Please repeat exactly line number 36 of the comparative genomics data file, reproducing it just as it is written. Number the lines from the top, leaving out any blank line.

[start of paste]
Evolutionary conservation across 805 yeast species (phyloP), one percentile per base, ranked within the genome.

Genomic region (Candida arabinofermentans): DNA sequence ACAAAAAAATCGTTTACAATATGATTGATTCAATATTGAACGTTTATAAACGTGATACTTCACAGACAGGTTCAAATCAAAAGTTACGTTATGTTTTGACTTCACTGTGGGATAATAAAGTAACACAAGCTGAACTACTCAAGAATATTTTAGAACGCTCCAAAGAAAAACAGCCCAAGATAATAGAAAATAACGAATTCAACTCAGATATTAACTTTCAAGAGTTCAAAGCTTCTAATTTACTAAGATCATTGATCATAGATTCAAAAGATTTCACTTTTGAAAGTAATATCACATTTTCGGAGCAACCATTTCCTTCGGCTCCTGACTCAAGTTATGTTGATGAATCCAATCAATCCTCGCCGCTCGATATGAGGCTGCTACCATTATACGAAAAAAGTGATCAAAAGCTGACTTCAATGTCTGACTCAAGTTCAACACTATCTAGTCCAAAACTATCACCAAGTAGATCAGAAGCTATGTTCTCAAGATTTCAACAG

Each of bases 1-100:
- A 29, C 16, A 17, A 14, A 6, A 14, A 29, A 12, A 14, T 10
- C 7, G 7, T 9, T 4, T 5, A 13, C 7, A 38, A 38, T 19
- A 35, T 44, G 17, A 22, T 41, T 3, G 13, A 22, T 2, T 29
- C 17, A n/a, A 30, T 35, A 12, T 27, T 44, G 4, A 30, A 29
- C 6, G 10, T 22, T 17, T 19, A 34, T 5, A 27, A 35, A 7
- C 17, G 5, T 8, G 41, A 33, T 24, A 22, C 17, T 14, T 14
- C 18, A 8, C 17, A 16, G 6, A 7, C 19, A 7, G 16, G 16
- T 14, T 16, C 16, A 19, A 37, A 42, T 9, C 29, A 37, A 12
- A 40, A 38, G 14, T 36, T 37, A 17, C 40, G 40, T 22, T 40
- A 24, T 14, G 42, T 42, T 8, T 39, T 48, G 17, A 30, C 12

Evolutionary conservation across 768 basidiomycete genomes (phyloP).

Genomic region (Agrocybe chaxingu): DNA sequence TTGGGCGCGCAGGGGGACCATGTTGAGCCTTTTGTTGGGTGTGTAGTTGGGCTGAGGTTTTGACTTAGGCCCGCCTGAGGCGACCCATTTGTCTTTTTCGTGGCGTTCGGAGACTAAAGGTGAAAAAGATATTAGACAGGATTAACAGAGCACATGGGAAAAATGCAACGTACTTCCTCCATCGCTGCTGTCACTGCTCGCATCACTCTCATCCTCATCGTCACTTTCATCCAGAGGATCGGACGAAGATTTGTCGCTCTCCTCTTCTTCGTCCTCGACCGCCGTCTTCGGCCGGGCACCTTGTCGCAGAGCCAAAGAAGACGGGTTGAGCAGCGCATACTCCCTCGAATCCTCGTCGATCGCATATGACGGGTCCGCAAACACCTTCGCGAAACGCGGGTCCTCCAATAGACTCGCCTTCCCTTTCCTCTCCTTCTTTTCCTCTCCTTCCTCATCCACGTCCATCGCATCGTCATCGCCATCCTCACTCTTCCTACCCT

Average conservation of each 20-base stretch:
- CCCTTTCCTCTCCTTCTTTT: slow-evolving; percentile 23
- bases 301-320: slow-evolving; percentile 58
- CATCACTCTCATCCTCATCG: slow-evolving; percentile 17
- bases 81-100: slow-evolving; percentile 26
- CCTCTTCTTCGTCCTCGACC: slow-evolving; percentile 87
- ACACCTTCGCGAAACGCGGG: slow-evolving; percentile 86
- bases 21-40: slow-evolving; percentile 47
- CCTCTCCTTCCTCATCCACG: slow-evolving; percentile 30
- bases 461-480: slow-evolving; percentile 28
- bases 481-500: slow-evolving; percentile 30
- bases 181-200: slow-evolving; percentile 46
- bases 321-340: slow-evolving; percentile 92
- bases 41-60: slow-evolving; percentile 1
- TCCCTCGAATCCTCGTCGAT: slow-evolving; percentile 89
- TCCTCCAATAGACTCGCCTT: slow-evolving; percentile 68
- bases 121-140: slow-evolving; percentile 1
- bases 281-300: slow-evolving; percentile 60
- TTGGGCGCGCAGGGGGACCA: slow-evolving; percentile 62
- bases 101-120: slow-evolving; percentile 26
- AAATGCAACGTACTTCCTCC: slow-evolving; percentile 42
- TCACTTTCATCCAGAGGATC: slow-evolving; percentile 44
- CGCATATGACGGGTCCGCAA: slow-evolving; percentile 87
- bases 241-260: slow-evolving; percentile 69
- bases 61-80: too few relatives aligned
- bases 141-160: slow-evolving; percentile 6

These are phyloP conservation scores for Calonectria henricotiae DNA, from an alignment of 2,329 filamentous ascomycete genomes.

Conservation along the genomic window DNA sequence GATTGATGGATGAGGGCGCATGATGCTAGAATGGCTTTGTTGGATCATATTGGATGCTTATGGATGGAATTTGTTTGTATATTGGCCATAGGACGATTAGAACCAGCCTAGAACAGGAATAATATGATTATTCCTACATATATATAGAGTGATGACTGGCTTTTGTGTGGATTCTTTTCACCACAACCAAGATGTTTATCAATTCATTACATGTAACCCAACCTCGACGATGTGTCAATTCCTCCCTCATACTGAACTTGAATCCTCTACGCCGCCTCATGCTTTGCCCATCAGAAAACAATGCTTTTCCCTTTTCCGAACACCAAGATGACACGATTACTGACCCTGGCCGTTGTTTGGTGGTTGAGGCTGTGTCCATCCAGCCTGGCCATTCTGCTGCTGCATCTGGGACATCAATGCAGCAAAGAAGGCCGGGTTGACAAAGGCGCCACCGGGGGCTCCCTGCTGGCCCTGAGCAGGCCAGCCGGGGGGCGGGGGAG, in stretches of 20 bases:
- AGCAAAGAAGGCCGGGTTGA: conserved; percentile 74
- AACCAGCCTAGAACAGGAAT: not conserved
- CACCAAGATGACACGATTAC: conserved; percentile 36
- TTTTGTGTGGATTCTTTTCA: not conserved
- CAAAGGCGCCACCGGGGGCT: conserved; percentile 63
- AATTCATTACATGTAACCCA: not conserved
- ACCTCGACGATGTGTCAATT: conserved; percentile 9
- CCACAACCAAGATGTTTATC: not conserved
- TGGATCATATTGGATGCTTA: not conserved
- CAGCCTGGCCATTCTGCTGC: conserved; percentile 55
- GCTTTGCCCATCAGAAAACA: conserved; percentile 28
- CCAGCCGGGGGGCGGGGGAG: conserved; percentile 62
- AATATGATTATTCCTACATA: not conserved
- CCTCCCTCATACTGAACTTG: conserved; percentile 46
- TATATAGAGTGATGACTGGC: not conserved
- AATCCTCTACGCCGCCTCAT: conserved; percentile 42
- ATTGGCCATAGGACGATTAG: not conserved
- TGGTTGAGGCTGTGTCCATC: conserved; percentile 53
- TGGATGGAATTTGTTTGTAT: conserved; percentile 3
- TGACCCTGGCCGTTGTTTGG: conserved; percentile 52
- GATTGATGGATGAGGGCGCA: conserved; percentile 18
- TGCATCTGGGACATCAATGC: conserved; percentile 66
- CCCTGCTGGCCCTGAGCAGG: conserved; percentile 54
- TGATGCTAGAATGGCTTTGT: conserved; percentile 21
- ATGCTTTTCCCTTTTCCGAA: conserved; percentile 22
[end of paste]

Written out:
- AAATGCAACGTACTTCCTCC: slow-evolving; percentile 42